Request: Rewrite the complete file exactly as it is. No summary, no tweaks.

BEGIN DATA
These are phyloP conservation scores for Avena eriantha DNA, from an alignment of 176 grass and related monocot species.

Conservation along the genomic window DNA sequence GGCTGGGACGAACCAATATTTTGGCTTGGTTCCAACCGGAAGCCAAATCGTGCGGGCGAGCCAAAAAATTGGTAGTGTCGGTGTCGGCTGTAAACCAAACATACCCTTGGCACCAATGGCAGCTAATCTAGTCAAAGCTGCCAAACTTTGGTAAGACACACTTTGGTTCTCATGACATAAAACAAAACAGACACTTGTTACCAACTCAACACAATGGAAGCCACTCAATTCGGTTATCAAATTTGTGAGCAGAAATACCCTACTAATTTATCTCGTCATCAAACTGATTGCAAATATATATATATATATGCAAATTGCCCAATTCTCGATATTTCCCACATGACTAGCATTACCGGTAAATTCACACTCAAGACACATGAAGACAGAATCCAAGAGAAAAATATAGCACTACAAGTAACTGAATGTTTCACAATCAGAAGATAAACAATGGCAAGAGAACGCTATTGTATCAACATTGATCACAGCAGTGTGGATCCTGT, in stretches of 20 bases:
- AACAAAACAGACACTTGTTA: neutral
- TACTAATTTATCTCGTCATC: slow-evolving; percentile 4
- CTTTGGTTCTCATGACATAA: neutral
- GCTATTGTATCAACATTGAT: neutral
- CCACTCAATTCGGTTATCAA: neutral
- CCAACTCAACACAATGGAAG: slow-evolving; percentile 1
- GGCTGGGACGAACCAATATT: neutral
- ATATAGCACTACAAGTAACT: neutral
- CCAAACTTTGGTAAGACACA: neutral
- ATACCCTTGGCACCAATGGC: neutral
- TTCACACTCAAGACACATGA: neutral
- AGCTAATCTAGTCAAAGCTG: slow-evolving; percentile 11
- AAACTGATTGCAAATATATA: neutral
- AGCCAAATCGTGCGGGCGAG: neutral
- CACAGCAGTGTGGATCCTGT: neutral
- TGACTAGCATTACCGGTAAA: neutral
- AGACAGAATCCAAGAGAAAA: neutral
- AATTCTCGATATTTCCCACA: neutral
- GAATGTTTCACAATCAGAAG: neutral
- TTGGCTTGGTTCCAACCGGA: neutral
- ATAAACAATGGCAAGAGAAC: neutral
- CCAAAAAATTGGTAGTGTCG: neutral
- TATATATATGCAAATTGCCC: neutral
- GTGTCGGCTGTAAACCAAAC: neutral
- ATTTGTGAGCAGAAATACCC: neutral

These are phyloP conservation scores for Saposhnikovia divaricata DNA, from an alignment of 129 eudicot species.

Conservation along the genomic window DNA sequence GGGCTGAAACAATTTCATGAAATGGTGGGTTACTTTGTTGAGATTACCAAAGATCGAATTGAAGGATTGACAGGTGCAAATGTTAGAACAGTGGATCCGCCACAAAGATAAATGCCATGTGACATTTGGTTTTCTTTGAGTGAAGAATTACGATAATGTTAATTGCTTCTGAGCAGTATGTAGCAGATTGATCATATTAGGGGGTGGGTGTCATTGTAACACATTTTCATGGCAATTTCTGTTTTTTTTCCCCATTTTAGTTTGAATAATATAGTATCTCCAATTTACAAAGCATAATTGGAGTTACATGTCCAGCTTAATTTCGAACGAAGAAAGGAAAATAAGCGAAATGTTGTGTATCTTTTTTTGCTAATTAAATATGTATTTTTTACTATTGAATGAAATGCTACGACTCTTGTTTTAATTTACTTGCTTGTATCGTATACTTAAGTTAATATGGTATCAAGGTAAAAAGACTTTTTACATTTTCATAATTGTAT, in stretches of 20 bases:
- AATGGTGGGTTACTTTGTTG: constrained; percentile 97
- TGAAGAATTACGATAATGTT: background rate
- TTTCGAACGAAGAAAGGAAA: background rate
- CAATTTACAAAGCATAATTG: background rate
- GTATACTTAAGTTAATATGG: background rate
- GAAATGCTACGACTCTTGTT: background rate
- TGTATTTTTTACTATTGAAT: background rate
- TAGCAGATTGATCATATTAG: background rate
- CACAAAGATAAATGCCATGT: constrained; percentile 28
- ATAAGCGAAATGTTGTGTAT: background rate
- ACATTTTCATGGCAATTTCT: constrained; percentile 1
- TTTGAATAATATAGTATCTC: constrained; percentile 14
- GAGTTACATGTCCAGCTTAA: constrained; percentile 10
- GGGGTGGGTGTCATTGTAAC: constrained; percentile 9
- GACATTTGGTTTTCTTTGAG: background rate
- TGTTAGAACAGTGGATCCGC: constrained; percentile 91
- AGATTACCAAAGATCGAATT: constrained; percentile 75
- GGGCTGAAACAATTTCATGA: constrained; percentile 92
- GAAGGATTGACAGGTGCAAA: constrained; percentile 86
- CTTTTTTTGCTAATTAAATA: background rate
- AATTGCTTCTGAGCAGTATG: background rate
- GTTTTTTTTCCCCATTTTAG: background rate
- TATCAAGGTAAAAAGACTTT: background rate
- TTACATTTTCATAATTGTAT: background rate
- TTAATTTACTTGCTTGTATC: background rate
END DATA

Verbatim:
These are phyloP conservation scores for Avena eriantha DNA, from an alignment of 176 grass and related monocot species.

Conservation along the genomic window DNA sequence GGCTGGGACGAACCAATATTTTGGCTTGGTTCCAACCGGAAGCCAAATCGTGCGGGCGAGCCAAAAAATTGGTAGTGTCGGTGTCGGCTGTAAACCAAACATACCCTTGGCACCAATGGCAGCTAATCTAGTCAAAGCTGCCAAACTTTGGTAAGACACACTTTGGTTCTCATGACATAAAACAAAACAGACACTTGTTACCAACTCAACACAATGGAAGCCACTCAATTCGGTTATCAAATTTGTGAGCAGAAATACCCTACTAATTTATCTCGTCATCAAACTGATTGCAAATATATATATATATATGCAAATTGCCCAATTCTCGATATTTCCCACATGACTAGCATTACCGGTAAATTCACACTCAAGACACATGAAGACAGAATCCAAGAGAAAAATATAGCACTACAAGTAACTGAATGTTTCACAATCAGAAGATAAACAATGGCAAGAGAACGCTATTGTATCAACATTGATCACAGCAGTGTGGATCCTGT, in stretches of 20 bases:
- AACAAAACAGACACTTGTTA: neutral
- TACTAATTTATCTCGTCATC: slow-evolving; percentile 4
- CTTTGGTTCTCATGACATAA: neutral
- GCTATTGTATCAACATTGAT: neutral
- CCACTCAATTCGGTTATCAA: neutral
- CCAACTCAACACAATGGAAG: slow-evolving; percentile 1
- GGCTGGGACGAACCAATATT: neutral
- ATATAGCACTACAAGTAACT: neutral
- CCAAACTTTGGTAAGACACA: neutral
- ATACCCTTGGCACCAATGGC: neutral
- TTCACACTCAAGACACATGA: neutral
- AGCTAATCTAGTCAAAGCTG: slow-evolving; percentile 11
- AAACTGATTGCAAATATATA: neutral
- AGCCAAATCGTGCGGGCGAG: neutral
- CACAGCAGTGTGGATCCTGT: neutral
- TGACTAGCATTACCGGTAAA: neutral
- AGACAGAATCCAAGAGAAAA: neutral
- AATTCTCGATATTTCCCACA: neutral
- GAATGTTTCACAATCAGAAG: neutral
- TTGGCTTGGTTCCAACCGGA: neutral
- ATAAACAATGGCAAGAGAAC: neutral
- CCAAAAAATTGGTAGTGTCG: neutral
- TATATATATGCAAATTGCCC: neutral
- GTGTCGGCTGTAAACCAAAC: neutral
- ATTTGTGAGCAGAAATACCC: neutral

These are phyloP conservation scores for Saposhnikovia divaricata DNA, from an alignment of 129 eudicot species.

Conservation along the genomic window DNA sequence GGGCTGAAACAATTTCATGAAATGGTGGGTTACTTTGTTGAGATTACCAAAGATCGAATTGAAGGATTGACAGGTGCAAATGTTAGAACAGTGGATCCGCCACAAAGATAAATGCCATGTGACATTTGGTTTTCTTTGAGTGAAGAATTACGATAATGTTAATTGCTTCTGAGCAGTATGTAGCAGATTGATCATATTAGGGGGTGGGTGTCATTGTAACACATTTTCATGGCAATTTCTGTTTTTTTTCCCCATTTTAGTTTGAATAATATAGTATCTCCAATTTACAAAGCATAATTGGAGTTACATGTCCAGCTTAATTTCGAACGAAGAAAGGAAAATAAGCGAAATGTTGTGTATCTTTTTTTGCTAATTAAATATGTATTTTTTACTATTGAATGAAATGCTACGACTCTTGTTTTAATTTACTTGCTTGTATCGTATACTTAAGTTAATATGGTATCAAGGTAAAAAGACTTTTTACATTTTCATAATTGTAT, in stretches of 20 bases:
- AATGGTGGGTTACTTTGTTG: constrained; percentile 97
- TGAAGAATTACGATAATGTT: background rate
- TTTCGAACGAAGAAAGGAAA: background rate
- CAATTTACAAAGCATAATTG: background rate
- GTATACTTAAGTTAATATGG: background rate
- GAAATGCTACGACTCTTGTT: background rate
- TGTATTTTTTACTATTGAAT: background rate
- TAGCAGATTGATCATATTAG: background rate
- CACAAAGATAAATGCCATGT: constrained; percentile 28
- ATAAGCGAAATGTTGTGTAT: background rate
- ACATTTTCATGGCAATTTCT: constrained; percentile 1
- TTTGAATAATATAGTATCTC: constrained; percentile 14
- GAGTTACATGTCCAGCTTAA: constrained; percentile 10
- GGGGTGGGTGTCATTGTAAC: constrained; percentile 9
- GACATTTGGTTTTCTTTGAG: background rate
- TGTTAGAACAGTGGATCCGC: constrained; percentile 91
- AGATTACCAAAGATCGAATT: constrained; percentile 75
- GGGCTGAAACAATTTCATGA: constrained; percentile 92
- GAAGGATTGACAGGTGCAAA: constrained; percentile 86
- CTTTTTTTGCTAATTAAATA: background rate
- AATTGCTTCTGAGCAGTATG: background rate
- GTTTTTTTTCCCCATTTTAG: background rate
- TATCAAGGTAAAAAGACTTT: background rate
- TTACATTTTCATAATTGTAT: background rate
- TTAATTTACTTGCTTGTATC: background rate